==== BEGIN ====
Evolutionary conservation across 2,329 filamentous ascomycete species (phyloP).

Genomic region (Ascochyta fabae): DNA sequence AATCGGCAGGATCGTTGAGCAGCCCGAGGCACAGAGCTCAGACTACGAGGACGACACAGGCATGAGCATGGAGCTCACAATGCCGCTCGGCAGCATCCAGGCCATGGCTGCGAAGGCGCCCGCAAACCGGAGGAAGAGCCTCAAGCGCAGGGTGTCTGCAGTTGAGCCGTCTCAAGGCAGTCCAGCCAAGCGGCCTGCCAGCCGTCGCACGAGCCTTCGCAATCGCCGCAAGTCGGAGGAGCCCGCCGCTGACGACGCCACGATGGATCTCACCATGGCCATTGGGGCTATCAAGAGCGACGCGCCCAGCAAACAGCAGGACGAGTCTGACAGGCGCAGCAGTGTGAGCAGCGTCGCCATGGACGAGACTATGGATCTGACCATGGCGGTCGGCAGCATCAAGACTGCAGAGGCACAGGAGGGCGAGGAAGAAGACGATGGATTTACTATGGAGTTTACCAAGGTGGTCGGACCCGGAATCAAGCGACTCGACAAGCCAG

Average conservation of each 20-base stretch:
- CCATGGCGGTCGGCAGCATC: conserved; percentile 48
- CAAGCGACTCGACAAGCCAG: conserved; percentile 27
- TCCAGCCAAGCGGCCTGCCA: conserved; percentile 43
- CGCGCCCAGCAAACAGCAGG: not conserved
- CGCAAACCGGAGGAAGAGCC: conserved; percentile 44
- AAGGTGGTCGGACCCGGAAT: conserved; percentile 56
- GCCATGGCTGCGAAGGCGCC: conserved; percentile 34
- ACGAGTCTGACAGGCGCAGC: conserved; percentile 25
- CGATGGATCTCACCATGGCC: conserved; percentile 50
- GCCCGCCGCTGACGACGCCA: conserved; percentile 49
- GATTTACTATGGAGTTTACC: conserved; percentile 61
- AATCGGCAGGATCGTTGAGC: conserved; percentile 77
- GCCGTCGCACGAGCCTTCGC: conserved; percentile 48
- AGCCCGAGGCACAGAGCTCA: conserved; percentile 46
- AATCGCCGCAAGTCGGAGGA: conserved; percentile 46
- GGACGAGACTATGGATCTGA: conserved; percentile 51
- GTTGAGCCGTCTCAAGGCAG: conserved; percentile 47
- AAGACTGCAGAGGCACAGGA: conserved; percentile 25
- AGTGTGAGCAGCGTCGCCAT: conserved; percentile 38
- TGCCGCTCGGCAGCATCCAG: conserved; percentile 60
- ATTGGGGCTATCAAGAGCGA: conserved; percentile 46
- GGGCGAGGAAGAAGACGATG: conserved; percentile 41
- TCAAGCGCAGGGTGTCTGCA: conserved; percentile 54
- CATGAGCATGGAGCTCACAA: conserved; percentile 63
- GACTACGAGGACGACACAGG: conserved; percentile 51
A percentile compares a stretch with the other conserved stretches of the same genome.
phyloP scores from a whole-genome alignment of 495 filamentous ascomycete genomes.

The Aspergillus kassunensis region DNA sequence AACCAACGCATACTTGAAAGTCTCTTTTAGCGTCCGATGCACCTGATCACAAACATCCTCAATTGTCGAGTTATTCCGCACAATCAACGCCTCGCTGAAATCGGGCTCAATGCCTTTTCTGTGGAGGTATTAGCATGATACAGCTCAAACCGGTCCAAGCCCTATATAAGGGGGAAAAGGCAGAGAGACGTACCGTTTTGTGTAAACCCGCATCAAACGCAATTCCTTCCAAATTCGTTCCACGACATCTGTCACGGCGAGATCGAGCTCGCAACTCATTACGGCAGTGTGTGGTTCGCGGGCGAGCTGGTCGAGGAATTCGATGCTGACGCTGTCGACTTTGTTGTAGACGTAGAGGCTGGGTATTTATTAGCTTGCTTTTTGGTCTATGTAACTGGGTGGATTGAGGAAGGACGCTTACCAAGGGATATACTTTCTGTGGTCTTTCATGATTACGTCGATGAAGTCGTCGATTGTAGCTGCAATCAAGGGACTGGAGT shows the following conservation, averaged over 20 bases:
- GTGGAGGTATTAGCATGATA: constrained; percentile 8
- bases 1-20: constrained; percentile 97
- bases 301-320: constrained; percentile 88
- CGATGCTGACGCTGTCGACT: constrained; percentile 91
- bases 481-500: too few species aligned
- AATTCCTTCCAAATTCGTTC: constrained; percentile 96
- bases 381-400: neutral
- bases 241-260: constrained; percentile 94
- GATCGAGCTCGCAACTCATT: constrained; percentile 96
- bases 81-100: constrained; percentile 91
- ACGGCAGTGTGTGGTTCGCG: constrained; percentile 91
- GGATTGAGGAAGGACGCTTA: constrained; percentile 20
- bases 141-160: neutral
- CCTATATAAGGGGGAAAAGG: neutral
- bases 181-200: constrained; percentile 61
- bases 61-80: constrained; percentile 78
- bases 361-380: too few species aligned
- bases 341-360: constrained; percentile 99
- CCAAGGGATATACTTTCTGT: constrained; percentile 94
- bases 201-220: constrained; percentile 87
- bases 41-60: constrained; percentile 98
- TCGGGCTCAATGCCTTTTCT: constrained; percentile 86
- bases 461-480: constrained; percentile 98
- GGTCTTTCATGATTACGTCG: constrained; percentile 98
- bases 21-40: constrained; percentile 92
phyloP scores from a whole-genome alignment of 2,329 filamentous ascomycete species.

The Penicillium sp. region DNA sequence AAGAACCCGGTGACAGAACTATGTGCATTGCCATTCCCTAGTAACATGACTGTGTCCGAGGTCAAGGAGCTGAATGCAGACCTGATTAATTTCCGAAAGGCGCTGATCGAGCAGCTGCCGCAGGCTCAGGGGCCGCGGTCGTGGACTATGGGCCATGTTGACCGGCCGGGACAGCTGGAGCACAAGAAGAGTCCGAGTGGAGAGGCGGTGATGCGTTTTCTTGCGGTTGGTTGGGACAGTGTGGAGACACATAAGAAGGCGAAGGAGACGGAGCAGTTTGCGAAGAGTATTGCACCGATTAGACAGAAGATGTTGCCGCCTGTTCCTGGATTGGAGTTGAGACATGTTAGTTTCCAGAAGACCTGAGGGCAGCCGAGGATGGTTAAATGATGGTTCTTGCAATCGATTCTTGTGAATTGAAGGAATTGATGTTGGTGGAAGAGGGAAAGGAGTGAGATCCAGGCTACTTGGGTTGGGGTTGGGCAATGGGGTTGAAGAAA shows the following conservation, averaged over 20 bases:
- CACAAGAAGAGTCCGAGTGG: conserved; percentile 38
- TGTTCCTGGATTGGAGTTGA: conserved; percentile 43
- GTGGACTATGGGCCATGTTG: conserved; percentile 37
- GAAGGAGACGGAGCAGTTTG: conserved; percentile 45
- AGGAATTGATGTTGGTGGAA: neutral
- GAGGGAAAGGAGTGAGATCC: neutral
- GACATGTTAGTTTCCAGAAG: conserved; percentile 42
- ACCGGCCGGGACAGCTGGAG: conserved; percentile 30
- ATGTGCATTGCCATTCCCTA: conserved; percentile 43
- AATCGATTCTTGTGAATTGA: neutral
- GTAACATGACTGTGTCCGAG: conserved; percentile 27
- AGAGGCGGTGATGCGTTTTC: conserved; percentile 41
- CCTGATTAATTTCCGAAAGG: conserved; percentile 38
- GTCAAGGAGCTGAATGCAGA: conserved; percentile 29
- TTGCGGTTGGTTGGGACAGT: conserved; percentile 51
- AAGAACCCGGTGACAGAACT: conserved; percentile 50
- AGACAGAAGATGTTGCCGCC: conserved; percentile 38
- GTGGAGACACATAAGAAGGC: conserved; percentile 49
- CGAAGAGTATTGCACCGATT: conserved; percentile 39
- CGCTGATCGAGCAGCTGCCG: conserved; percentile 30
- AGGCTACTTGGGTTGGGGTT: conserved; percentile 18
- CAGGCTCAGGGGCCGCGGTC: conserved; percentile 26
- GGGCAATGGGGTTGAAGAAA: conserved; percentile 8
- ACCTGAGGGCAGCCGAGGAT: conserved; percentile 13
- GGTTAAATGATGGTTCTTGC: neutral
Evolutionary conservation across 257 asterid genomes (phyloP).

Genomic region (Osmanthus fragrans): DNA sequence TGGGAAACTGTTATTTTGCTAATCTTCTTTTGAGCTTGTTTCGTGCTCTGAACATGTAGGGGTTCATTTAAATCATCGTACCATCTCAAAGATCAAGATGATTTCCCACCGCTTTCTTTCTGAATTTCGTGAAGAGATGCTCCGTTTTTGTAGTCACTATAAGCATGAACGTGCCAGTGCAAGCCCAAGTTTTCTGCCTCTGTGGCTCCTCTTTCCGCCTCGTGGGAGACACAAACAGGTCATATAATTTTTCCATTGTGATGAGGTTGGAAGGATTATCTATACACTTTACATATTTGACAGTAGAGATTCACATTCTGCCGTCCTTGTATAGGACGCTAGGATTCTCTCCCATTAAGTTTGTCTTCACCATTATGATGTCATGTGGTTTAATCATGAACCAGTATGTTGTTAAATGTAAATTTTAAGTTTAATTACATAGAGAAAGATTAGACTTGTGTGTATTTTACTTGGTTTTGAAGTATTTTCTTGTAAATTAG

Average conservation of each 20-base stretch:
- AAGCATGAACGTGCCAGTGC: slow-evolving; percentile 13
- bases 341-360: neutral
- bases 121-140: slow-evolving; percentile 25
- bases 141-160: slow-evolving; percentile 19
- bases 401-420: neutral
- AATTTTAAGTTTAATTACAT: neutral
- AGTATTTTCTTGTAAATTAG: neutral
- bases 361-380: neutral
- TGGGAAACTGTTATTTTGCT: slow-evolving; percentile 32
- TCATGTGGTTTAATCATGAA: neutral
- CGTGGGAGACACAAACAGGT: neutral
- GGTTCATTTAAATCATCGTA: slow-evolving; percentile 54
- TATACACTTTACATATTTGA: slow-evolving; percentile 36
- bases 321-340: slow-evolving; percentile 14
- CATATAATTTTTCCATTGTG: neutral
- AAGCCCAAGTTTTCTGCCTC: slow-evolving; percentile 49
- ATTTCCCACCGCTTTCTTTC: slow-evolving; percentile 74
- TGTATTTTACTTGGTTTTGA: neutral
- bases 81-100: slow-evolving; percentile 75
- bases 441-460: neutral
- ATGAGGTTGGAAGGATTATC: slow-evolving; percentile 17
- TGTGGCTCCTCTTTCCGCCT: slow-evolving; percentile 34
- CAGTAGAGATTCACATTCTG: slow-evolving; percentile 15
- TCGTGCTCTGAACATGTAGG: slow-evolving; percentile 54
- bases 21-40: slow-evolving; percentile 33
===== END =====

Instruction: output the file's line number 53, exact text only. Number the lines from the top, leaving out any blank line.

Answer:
- TCGGGCTCAATGCCTTTTCT: constrained; percentile 86